Data Visualization Weekly: JS Multi-Series Line Chart DataViz and More February 10th, 2017 by Andrey
All dataviz lovers are welcome to the new issue of Data Visualization Weekly brought to you by AnyChart JS Charts! Today we are publishing the best and new chart, map and infographic examples shared on our Twitter and Facebook accounts during the last seven days.
So, get ready for the best peculiar practices that made the previous week in data visualization special! And now let’s take a look at what dataviz inspirations were most followed.
DataViz of the Week: February 3, 2017 – February 10, 2017
Using DSLR Camera: Visual Tutorial
Photography Mapped is a brilliant visual tutorial on how to use a digital single-lens reflex (DSLR) camera. Light, aperture, shutter, sensor, exposure – just change these settings and see how it influences the quality of a photo. This interactive dataviz is an amazing way to start understanding how your DSLR camera really works and in what way you should adjust everything to get the best, most realistic and beautiful photos.
Global Sea Ice Area Is Shrinking That Fast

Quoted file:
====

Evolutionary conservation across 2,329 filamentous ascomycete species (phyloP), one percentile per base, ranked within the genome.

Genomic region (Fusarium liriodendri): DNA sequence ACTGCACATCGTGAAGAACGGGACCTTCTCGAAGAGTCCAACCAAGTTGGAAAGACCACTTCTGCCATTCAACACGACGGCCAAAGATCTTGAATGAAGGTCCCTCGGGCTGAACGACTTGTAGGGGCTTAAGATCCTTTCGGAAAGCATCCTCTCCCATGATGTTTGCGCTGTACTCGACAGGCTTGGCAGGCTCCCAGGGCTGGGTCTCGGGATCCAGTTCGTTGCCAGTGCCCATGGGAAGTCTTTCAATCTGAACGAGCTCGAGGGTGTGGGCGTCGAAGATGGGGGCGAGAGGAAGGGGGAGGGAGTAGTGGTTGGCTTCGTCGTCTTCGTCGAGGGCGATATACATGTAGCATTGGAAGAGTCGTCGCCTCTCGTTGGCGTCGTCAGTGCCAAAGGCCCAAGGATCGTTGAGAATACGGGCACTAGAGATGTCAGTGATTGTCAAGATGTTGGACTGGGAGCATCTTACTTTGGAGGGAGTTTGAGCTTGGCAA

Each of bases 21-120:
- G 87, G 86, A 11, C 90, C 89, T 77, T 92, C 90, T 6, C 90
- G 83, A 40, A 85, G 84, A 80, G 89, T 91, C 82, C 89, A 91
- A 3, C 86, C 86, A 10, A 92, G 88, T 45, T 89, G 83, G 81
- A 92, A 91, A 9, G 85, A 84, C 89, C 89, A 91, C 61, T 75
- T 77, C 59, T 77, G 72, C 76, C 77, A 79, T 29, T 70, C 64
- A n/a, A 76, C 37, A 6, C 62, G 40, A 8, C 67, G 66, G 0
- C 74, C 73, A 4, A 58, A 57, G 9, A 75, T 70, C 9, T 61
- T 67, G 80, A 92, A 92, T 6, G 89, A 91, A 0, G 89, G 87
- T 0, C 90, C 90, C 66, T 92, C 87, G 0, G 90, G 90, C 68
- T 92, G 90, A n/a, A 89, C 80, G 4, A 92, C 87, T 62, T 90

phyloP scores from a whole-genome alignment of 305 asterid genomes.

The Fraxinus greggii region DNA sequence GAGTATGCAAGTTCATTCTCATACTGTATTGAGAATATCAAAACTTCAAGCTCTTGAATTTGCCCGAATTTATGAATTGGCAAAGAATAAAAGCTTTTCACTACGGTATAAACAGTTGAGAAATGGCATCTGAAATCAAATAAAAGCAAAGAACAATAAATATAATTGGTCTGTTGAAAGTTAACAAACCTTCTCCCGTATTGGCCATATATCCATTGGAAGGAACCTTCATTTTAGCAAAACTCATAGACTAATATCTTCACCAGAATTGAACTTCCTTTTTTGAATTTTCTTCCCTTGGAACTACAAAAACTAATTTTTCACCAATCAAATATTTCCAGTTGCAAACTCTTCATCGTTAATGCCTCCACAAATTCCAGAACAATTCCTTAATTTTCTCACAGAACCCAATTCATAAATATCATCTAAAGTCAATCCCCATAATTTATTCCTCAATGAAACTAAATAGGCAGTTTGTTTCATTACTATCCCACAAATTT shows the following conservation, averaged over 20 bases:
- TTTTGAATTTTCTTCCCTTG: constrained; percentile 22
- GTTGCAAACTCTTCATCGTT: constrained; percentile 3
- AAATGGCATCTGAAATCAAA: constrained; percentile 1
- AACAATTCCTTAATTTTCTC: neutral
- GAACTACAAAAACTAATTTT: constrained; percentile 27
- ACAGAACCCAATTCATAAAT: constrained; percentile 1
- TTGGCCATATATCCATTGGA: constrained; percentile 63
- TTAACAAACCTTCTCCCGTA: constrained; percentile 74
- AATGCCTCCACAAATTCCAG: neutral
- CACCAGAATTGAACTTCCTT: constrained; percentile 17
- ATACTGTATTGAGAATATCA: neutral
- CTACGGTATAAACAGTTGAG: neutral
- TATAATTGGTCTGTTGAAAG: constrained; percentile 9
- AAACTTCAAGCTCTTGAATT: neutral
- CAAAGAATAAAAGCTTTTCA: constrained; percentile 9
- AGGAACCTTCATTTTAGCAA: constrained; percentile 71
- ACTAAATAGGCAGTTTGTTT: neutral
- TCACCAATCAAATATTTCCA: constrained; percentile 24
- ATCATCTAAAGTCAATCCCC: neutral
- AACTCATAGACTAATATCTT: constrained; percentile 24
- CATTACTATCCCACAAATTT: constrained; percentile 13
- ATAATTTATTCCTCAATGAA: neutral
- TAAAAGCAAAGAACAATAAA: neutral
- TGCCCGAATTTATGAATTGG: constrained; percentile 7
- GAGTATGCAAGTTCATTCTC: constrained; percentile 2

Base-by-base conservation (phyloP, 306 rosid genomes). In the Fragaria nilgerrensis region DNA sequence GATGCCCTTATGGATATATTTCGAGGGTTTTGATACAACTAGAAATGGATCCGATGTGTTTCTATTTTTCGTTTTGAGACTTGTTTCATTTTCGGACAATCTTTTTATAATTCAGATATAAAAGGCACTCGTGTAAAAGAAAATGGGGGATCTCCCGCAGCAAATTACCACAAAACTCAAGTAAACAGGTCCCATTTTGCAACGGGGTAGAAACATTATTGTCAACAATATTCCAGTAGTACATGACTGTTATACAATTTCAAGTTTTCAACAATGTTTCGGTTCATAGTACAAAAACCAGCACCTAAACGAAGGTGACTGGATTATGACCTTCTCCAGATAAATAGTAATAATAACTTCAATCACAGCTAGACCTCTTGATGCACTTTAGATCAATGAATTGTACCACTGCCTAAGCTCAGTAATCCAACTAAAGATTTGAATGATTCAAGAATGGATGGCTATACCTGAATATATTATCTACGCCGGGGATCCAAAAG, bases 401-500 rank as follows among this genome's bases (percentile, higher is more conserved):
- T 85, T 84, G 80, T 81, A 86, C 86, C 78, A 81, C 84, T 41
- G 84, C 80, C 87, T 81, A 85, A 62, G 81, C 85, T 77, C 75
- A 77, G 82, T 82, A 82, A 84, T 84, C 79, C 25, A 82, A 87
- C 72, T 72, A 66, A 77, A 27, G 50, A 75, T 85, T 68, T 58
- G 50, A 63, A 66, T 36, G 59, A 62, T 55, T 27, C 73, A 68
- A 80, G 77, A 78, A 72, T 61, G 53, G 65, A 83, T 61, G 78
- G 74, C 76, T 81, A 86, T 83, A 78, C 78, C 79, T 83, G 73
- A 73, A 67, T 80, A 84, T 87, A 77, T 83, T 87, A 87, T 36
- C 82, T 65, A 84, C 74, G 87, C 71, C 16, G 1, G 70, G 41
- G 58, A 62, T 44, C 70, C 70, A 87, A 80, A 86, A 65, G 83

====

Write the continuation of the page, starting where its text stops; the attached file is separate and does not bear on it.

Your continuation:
Watch out as the global sea ice is shrinking so fast! The alarming “doom spiral” animation created by Kevin Pluck and featured on Daily Mail displays the real situation in the Arctic and Antarctic. According to the data being visualized, the things were stable for many years, but then the global sea ice area diminished drastically in 2016.
Multiple Data Sets on One Interactive JS Line Chart
World Map of Human Migration Flows
The World Migration Map by Metrocosm displays human migration flows by country of origin and destination. This is an animated interactive visualization of data from the United Nations Population Division (Department of Economic and Social Affairs).
Map of Women’s Marches Across the U.S.
More than 4.2 million people joined the Women’s Marches last week in over 600 cities in the United States of America. That is according the crowd estimate data that was collected by University of Denver’s Erica Chenoweth and University of Connecticut Jeremy Pressman. Political scientists are reported by Vox to say the Women’s Marches may well have been the largest demonstration ever, in the history of the U.S. And Vox greatly displays on a map and explains how widespread and popular it was.
All Active Satellites Orbiting Earth Visualized
The Union of Concerned Scientists collected data about more than 1.3 thousand currently active satellites that are orbiting our planet now, I mean right now! This impressive interactive visualization on Quartz displays all of them, and you can easily find what satellite was launched by what country, at what altitude, who uses it and for what purpose, and so on.
That’s all dataviz for now folks! Please stay tuned in order to not miss our next Data Visualization Weekly issues. And have a jolly good weekend time! 🙂